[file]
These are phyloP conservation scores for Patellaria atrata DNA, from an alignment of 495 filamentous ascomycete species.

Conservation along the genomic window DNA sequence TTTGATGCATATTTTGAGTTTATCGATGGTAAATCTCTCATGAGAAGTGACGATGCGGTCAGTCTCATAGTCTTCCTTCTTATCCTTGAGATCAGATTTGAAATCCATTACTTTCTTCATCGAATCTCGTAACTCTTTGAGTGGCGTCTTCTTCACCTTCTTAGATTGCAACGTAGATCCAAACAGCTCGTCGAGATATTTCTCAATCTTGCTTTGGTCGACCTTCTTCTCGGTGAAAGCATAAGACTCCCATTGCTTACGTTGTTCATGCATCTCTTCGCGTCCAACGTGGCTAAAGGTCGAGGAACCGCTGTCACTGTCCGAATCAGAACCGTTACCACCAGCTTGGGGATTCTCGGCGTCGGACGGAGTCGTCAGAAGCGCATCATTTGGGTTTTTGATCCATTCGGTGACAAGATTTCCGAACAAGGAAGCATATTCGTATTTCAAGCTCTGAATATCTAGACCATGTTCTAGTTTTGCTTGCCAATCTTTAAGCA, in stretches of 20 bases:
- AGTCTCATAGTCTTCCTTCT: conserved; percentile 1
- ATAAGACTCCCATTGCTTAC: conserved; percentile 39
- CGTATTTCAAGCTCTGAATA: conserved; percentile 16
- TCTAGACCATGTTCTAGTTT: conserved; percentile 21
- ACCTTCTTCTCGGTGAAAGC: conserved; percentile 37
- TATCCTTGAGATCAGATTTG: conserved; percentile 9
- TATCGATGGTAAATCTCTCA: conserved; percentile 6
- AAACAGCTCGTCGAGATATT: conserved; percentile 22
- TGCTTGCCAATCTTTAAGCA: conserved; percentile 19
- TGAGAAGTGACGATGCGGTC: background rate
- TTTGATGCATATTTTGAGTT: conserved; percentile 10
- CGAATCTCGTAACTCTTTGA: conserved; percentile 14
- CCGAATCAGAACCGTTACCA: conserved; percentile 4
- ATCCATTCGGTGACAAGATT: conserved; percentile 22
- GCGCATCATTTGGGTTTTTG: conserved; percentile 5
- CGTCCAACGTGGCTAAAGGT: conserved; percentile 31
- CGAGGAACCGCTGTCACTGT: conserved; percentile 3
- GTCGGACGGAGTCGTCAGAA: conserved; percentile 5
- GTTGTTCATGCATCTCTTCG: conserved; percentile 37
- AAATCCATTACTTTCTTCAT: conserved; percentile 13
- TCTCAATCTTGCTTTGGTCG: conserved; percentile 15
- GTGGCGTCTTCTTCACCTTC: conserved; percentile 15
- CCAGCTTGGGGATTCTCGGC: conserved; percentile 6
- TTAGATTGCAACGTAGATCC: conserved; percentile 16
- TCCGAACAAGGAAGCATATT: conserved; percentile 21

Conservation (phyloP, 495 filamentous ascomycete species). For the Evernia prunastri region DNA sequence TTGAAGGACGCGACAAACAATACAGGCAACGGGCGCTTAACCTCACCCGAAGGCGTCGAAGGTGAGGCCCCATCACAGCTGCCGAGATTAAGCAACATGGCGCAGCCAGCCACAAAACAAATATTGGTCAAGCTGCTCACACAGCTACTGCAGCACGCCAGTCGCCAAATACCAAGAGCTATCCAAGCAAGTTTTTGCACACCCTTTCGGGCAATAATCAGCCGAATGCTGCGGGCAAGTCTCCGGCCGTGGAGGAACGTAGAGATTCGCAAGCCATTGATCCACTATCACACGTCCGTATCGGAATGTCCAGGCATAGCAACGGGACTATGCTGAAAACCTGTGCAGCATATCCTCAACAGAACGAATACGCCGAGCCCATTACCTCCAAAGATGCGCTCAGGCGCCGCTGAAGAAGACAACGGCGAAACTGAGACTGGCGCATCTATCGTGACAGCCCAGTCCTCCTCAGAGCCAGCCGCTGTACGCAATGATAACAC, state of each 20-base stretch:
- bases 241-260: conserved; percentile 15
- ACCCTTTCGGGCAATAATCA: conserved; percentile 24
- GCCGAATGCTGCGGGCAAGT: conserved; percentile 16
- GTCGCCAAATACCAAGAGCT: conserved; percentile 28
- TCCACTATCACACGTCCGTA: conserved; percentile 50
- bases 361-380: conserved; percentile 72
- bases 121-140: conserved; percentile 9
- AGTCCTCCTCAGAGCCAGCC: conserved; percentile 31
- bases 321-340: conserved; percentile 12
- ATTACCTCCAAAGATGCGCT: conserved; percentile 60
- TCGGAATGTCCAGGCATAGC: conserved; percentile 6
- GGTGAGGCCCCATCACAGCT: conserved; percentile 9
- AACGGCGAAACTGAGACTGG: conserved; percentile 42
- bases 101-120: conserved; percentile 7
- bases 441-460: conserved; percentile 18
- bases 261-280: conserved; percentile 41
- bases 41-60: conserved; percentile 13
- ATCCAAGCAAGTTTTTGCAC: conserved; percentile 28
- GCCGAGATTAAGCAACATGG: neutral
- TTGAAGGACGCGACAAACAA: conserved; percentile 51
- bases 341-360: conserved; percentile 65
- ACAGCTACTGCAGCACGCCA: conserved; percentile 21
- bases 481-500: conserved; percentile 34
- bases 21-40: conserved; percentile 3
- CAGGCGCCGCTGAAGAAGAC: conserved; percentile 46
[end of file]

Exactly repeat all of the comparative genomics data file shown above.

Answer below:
These are phyloP conservation scores for Patellaria atrata DNA, from an alignment of 495 filamentous ascomycete species.

Conservation along the genomic window DNA sequence TTTGATGCATATTTTGAGTTTATCGATGGTAAATCTCTCATGAGAAGTGACGATGCGGTCAGTCTCATAGTCTTCCTTCTTATCCTTGAGATCAGATTTGAAATCCATTACTTTCTTCATCGAATCTCGTAACTCTTTGAGTGGCGTCTTCTTCACCTTCTTAGATTGCAACGTAGATCCAAACAGCTCGTCGAGATATTTCTCAATCTTGCTTTGGTCGACCTTCTTCTCGGTGAAAGCATAAGACTCCCATTGCTTACGTTGTTCATGCATCTCTTCGCGTCCAACGTGGCTAAAGGTCGAGGAACCGCTGTCACTGTCCGAATCAGAACCGTTACCACCAGCTTGGGGATTCTCGGCGTCGGACGGAGTCGTCAGAAGCGCATCATTTGGGTTTTTGATCCATTCGGTGACAAGATTTCCGAACAAGGAAGCATATTCGTATTTCAAGCTCTGAATATCTAGACCATGTTCTAGTTTTGCTTGCCAATCTTTAAGCA, in stretches of 20 bases:
- AGTCTCATAGTCTTCCTTCT: conserved; percentile 1
- ATAAGACTCCCATTGCTTAC: conserved; percentile 39
- CGTATTTCAAGCTCTGAATA: conserved; percentile 16
- TCTAGACCATGTTCTAGTTT: conserved; percentile 21
- ACCTTCTTCTCGGTGAAAGC: conserved; percentile 37
- TATCCTTGAGATCAGATTTG: conserved; percentile 9
- TATCGATGGTAAATCTCTCA: conserved; percentile 6
- AAACAGCTCGTCGAGATATT: conserved; percentile 22
- TGCTTGCCAATCTTTAAGCA: conserved; percentile 19
- TGAGAAGTGACGATGCGGTC: background rate
- TTTGATGCATATTTTGAGTT: conserved; percentile 10
- CGAATCTCGTAACTCTTTGA: conserved; percentile 14
- CCGAATCAGAACCGTTACCA: conserved; percentile 4
- ATCCATTCGGTGACAAGATT: conserved; percentile 22
- GCGCATCATTTGGGTTTTTG: conserved; percentile 5
- CGTCCAACGTGGCTAAAGGT: conserved; percentile 31
- CGAGGAACCGCTGTCACTGT: conserved; percentile 3
- GTCGGACGGAGTCGTCAGAA: conserved; percentile 5
- GTTGTTCATGCATCTCTTCG: conserved; percentile 37
- AAATCCATTACTTTCTTCAT: conserved; percentile 13
- TCTCAATCTTGCTTTGGTCG: conserved; percentile 15
- GTGGCGTCTTCTTCACCTTC: conserved; percentile 15
- CCAGCTTGGGGATTCTCGGC: conserved; percentile 6
- TTAGATTGCAACGTAGATCC: conserved; percentile 16
- TCCGAACAAGGAAGCATATT: conserved; percentile 21

Conservation (phyloP, 495 filamentous ascomycete species). For the Evernia prunastri region DNA sequence TTGAAGGACGCGACAAACAATACAGGCAACGGGCGCTTAACCTCACCCGAAGGCGTCGAAGGTGAGGCCCCATCACAGCTGCCGAGATTAAGCAACATGGCGCAGCCAGCCACAAAACAAATATTGGTCAAGCTGCTCACACAGCTACTGCAGCACGCCAGTCGCCAAATACCAAGAGCTATCCAAGCAAGTTTTTGCACACCCTTTCGGGCAATAATCAGCCGAATGCTGCGGGCAAGTCTCCGGCCGTGGAGGAACGTAGAGATTCGCAAGCCATTGATCCACTATCACACGTCCGTATCGGAATGTCCAGGCATAGCAACGGGACTATGCTGAAAACCTGTGCAGCATATCCTCAACAGAACGAATACGCCGAGCCCATTACCTCCAAAGATGCGCTCAGGCGCCGCTGAAGAAGACAACGGCGAAACTGAGACTGGCGCATCTATCGTGACAGCCCAGTCCTCCTCAGAGCCAGCCGCTGTACGCAATGATAACAC, state of each 20-base stretch:
- bases 241-260: conserved; percentile 15
- ACCCTTTCGGGCAATAATCA: conserved; percentile 24
- GCCGAATGCTGCGGGCAAGT: conserved; percentile 16
- GTCGCCAAATACCAAGAGCT: conserved; percentile 28
- TCCACTATCACACGTCCGTA: conserved; percentile 50
- bases 361-380: conserved; percentile 72
- bases 121-140: conserved; percentile 9
- AGTCCTCCTCAGAGCCAGCC: conserved; percentile 31
- bases 321-340: conserved; percentile 12
- ATTACCTCCAAAGATGCGCT: conserved; percentile 60
- TCGGAATGTCCAGGCATAGC: conserved; percentile 6
- GGTGAGGCCCCATCACAGCT: conserved; percentile 9
- AACGGCGAAACTGAGACTGG: conserved; percentile 42
- bases 101-120: conserved; percentile 7
- bases 441-460: conserved; percentile 18
- bases 261-280: conserved; percentile 41
- bases 41-60: conserved; percentile 13
- ATCCAAGCAAGTTTTTGCAC: conserved; percentile 28
- GCCGAGATTAAGCAACATGG: neutral
- TTGAAGGACGCGACAAACAA: conserved; percentile 51
- bases 341-360: conserved; percentile 65
- ACAGCTACTGCAGCACGCCA: conserved; percentile 21
- bases 481-500: conserved; percentile 34
- bases 21-40: conserved; percentile 3
- CAGGCGCCGCTGAAGAAGAC: conserved; percentile 46